Poems

Mummy Exhibit

 

Jake says it’s one turtle on the next one’s back, 

all the way down. Near bottom are the skulls 

wrapped and half-wrapped, turned to stone, 

ribs turned up like ship-ribs. Grins that say 

friends forever, whether you like it or not.

Babies’ large heads flattened from eons of rest. 

The long bodies of adults, leather on bone,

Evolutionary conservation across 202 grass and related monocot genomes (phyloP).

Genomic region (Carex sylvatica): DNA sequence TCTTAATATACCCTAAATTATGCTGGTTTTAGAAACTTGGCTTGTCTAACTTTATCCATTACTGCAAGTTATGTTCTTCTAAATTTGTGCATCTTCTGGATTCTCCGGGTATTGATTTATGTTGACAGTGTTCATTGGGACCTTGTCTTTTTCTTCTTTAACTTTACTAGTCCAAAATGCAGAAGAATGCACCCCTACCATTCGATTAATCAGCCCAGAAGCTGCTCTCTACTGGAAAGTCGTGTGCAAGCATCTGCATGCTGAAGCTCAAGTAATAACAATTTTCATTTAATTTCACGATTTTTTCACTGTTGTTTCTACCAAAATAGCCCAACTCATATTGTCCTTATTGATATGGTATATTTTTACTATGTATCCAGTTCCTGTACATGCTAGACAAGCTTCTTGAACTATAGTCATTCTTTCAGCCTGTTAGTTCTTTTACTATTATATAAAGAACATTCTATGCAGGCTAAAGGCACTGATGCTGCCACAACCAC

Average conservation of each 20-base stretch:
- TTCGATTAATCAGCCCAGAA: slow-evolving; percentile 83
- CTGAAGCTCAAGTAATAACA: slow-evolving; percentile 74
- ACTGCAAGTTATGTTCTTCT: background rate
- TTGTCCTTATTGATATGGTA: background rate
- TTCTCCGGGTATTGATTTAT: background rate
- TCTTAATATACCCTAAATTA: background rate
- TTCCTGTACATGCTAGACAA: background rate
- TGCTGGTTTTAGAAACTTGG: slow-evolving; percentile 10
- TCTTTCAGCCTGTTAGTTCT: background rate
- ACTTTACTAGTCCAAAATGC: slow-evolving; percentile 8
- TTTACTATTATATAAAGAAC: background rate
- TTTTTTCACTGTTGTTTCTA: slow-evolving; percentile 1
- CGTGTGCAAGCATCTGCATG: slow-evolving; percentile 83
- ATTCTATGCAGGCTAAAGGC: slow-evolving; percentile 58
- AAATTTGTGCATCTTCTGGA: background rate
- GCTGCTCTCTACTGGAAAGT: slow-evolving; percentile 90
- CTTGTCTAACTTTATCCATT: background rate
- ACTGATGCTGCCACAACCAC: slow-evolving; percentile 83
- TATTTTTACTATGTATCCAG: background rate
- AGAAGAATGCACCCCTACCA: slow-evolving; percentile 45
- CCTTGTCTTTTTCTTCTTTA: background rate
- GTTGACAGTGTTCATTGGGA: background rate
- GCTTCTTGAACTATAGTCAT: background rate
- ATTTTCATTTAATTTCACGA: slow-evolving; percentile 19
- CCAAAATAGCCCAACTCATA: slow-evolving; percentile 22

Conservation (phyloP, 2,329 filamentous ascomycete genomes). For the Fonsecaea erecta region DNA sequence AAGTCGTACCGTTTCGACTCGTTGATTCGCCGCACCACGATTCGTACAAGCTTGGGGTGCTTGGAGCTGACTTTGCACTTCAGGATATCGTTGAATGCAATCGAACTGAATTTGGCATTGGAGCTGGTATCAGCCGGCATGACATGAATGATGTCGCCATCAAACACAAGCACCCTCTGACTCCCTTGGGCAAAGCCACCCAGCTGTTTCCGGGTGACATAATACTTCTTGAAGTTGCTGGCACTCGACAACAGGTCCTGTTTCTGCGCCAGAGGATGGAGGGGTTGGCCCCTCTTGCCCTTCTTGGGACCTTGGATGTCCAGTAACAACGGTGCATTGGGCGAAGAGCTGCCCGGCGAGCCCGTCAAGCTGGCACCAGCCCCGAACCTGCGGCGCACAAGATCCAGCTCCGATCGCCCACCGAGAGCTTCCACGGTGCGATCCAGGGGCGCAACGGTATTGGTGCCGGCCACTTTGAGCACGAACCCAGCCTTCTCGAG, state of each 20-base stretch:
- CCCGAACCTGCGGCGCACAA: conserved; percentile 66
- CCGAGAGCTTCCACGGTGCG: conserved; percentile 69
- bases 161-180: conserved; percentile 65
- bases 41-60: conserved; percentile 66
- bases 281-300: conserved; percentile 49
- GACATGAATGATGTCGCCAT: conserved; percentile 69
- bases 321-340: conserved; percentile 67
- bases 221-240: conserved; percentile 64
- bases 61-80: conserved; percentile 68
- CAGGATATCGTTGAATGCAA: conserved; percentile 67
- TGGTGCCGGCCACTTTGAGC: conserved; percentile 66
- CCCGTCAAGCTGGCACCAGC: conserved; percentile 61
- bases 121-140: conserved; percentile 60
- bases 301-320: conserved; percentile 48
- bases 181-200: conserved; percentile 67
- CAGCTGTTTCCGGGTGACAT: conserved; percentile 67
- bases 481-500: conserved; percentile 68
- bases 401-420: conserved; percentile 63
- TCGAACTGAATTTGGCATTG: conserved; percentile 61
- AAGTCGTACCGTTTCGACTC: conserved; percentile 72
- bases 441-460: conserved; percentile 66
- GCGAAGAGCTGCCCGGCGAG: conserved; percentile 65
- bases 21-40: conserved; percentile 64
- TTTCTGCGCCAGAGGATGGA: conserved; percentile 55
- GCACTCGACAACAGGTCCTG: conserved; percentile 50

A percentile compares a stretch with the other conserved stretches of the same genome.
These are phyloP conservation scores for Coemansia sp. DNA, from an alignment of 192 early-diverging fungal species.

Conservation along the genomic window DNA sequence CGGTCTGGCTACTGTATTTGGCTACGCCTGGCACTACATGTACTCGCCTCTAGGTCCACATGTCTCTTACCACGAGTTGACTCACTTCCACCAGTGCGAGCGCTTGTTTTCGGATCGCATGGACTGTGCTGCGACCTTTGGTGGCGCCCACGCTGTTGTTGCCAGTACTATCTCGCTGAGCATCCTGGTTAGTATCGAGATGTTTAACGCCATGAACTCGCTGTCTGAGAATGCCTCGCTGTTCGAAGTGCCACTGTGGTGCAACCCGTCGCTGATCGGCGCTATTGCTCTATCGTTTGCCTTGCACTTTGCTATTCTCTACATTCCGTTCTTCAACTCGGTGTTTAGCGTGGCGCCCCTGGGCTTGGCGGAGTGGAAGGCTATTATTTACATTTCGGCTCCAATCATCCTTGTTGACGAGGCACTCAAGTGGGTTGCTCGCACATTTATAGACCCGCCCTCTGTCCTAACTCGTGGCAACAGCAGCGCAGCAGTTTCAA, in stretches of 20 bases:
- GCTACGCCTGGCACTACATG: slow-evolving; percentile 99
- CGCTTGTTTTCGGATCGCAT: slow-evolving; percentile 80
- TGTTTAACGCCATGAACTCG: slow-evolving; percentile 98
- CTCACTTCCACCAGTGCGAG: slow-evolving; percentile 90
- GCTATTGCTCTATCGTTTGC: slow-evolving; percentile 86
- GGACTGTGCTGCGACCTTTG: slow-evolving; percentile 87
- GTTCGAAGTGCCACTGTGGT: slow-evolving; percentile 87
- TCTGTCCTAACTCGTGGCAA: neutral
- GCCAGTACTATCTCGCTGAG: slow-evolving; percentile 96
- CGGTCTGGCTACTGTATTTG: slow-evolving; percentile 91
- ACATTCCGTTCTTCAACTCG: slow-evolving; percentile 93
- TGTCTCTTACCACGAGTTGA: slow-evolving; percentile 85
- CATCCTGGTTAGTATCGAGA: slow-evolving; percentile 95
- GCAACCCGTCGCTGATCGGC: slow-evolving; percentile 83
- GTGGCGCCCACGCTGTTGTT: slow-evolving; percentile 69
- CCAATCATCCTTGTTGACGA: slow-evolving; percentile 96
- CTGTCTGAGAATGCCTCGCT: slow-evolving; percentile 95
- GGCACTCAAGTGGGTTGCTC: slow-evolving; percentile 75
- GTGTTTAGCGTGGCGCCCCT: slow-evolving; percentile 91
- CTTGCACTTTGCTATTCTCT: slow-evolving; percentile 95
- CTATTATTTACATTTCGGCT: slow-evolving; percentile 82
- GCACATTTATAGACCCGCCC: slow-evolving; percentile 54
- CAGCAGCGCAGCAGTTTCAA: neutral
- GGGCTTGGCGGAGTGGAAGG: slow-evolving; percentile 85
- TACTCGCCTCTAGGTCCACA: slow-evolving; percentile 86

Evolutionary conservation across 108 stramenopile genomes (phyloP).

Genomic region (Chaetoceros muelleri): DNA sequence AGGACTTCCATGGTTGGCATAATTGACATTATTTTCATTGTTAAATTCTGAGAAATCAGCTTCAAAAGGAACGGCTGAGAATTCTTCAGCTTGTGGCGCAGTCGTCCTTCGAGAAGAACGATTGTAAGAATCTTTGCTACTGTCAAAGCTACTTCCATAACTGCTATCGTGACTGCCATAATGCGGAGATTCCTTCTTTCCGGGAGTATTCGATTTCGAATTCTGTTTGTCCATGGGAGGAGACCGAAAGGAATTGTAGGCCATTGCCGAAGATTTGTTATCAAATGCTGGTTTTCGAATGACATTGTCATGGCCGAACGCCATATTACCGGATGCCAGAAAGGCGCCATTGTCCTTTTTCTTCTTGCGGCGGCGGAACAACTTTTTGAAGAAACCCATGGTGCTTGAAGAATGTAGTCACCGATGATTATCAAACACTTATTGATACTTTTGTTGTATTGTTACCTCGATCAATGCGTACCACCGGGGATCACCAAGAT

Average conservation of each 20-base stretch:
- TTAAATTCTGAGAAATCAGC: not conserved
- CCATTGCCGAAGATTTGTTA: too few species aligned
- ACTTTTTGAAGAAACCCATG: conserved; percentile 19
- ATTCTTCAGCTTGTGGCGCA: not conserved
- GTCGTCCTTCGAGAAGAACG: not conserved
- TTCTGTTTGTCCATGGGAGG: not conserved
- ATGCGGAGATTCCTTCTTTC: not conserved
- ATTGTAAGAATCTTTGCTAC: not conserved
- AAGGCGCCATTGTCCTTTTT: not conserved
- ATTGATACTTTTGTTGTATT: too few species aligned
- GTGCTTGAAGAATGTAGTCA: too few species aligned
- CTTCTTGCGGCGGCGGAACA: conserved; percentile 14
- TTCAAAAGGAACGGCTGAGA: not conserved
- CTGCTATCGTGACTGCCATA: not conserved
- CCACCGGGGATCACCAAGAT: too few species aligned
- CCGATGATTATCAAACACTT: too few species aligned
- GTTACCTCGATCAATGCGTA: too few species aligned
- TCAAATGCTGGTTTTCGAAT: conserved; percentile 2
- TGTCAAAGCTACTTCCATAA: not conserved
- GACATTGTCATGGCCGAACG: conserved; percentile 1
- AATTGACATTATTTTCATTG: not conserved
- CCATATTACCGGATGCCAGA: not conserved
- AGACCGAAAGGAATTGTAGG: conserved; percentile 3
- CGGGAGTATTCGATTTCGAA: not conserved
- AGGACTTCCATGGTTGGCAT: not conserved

eyes empty, the bald truth picked out, scanned,

carbon-dated. Jake likes the one in the sarcophagus—

well, not in, but suspended  on glass between 

its carved halves, a Russian nesting doll ready 

to fit. It’s a fine afternoon, all of us spinning 

on the planet,  Jake growing, me crumbling, 

moving among mummies held between then 

and now. You can almost touch bottom, you stand

rapt for something more, something inside 

the inside that surely must correspond to 

what’s too far up to see, but thank God is holding 

very still and has not toppled everything, yet.